After winning the bronze medal in Atlanta, Vila realized he wanted to get out of Cuba. He defected the next year while traveling to a wrestling meet in San Juan and eventually made his way to Florida, where he worked as a coach for a youth wrestling program. At the time, there still wasn’t a place for someone his size to get into MMA, and the sport faded in popularity so he could never follow up on what he saw years earlier.

His next taste of the sport didn’t come until 2004.

“I was in Michigan, and I was training with Rashad Evans,” he recalled. “He had just finished college wrestling [before Evans made his name in the second season of [‘The Ultimate Fighter’] and had started fighting. I taught him some boxing to help him for his first fights. He invited me to his gym. When I started training with him, he said, ‘Why don’t you start fighting too.’ ’“

“After that, I had a little problem,” he said.

While Vila doesn’t like to talk much about it, fact is, he spent three years in federal prison after a 2004 incident in which he crashed his car into a terminal at Ft. Lauderdale-Hollywood International Airport. Vila maintains to this day that the incident was simply an accident, and that he accepted a plea agreement in order to avoid terrorism charges during a politically charged era.

“It was an accident, my windshield, I couldn’t see out of it, so I didn’t know where I was going,” said Vila, who served three years in prison.

“Most of the time I was locked down,” he said, noting between the ages of 33 and 36 he had no opportunity for training. “I got into fights a lot. It was really hard for me. I had to be in one cell by myself.”

He was almost 37 when he got out of prison, and then started his fighting career. The next problem was getting fights at his size. He had grown since his wrestling days, and was hovering between 140-143 pounds. So his natural competitive weight class would be 125 and there weren’t a lot of opportunities for a guy that size and age, even with an Olympic pedigree and rocks for fists.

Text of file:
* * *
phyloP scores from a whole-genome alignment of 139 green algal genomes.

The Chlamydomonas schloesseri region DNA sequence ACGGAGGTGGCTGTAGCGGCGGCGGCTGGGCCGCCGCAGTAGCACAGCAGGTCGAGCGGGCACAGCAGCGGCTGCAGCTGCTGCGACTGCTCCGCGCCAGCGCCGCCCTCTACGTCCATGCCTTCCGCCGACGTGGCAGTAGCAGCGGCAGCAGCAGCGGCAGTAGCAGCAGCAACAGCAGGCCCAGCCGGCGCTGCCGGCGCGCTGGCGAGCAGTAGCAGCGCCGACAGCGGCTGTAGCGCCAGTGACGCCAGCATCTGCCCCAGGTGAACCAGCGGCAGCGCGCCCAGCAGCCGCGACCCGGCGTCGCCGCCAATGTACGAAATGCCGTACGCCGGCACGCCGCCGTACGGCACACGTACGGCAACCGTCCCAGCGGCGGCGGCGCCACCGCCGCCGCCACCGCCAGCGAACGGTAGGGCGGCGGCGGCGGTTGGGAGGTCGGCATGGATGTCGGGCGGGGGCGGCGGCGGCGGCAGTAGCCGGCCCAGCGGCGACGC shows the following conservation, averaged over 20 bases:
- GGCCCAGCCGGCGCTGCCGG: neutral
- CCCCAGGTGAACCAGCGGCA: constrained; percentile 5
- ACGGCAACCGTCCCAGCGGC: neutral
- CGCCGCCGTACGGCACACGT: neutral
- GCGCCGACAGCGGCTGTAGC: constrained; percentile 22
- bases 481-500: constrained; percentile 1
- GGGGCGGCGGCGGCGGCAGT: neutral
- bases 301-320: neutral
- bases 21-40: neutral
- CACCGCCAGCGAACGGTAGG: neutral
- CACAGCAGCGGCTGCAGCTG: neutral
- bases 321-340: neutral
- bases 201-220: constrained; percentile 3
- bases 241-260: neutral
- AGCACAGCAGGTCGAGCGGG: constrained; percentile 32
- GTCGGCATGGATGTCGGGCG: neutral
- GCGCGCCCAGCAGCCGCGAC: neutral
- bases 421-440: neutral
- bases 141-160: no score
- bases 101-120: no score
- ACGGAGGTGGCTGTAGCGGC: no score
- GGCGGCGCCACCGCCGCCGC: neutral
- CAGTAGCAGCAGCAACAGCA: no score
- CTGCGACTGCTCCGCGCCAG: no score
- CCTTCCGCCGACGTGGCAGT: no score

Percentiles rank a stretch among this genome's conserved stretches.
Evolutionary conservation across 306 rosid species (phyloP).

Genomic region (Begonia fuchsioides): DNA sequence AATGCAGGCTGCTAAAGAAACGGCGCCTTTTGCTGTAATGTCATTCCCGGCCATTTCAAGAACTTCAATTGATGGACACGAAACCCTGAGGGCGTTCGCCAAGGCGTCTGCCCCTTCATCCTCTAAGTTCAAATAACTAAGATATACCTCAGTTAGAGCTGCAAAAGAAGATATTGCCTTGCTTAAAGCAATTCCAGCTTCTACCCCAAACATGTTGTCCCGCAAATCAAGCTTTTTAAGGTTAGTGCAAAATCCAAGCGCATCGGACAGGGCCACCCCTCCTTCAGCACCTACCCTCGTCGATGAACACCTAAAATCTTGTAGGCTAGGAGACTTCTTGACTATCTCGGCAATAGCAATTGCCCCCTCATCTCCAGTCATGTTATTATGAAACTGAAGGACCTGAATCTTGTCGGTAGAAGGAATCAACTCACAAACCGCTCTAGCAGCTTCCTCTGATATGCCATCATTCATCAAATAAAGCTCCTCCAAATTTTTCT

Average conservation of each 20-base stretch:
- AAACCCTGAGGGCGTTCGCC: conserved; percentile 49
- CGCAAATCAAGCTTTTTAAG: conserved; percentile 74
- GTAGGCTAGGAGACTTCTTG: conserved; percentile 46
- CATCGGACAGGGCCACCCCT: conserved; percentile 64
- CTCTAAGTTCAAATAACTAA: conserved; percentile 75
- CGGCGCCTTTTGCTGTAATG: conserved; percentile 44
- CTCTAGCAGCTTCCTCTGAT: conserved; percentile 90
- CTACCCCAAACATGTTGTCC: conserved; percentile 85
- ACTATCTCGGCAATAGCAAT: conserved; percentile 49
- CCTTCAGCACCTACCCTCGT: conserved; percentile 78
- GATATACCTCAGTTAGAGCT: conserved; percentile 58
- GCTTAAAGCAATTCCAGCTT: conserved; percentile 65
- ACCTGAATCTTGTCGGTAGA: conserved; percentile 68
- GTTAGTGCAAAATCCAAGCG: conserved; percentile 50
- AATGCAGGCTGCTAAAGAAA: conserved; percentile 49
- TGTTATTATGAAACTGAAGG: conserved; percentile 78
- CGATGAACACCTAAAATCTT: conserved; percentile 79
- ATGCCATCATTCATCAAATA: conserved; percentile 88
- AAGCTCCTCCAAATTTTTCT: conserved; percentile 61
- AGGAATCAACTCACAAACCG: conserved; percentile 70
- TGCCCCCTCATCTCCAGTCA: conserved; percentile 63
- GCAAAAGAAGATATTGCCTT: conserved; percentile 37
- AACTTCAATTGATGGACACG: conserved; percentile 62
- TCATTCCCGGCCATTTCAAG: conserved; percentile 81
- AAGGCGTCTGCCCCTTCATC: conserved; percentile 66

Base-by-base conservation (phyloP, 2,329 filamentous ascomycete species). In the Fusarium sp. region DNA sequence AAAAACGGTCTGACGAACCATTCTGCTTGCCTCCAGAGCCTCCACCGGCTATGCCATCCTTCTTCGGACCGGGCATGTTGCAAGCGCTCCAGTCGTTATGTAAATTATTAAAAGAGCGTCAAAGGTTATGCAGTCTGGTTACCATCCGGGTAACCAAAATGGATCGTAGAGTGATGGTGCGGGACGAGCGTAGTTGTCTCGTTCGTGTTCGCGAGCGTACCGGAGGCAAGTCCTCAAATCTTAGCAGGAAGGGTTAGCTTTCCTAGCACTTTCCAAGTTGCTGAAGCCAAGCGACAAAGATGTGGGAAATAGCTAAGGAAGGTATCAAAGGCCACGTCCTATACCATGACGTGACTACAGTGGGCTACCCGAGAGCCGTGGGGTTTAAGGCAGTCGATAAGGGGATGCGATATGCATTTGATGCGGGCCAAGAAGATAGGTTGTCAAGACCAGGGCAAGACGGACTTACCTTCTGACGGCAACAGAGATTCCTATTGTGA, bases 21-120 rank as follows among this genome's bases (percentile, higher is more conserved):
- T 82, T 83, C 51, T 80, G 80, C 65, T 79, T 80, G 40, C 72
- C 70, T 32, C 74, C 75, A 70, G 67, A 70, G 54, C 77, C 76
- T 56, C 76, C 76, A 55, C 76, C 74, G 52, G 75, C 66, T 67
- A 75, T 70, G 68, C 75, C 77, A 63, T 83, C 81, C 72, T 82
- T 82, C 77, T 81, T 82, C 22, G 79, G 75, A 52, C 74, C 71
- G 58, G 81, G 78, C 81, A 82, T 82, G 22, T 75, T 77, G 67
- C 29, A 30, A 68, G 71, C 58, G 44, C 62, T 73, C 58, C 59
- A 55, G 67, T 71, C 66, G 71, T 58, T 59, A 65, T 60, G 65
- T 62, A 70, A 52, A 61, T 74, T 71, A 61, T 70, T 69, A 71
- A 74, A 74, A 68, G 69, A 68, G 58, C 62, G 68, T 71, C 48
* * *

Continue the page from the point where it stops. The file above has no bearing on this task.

“For me, age is only a number,” Vila noted, and it’s clearly a number he doesn’t think about. If you ask him how old he was when he went to the Olympics, he takes a while and can only give you an approximate guess. “I think I’m more experienced. I have everything. I took care of myself pretty well which is what is important. You have to be in good condition with good cardio. The difference is I know how to fight like a champion.”

Vila had knocked out six guys, submitted two and only gone to a decision once, fighting mostly at 125 pounds, when he was discovered by Bellator

. “When Bellator had a Florida tryout one time, I went over there,” Vila recalled. “I was doing a tryout for 125 pounds, but there was nobody else there. So I moved to 135 and I made it. After that I felt my position open when they decided to call me to be part of the tournament.”

It was a loaded field, with Galvao and Warren as two of the most established names.

Galvao, a Brazilian, felt robbed of a decision in a non-title fight with Warren on April 16 before the tournament started. He followed it up with an impressive overall performance in an exciting decision win over former World Extreme Cagefighting bantamweight champion Chase Beebe on Sept. 24 in Canton in the first round of the tournament.

He’s a Brazilian jiu-jitsu wizard, having won two world championships in his sport, is in his prime at 30, and is the physically bigger man.

“I can’t predict the fight,” said Vila. “I just go 100 percent. I’m going to push my will, and any mistake he makes, I’ll make him pay.”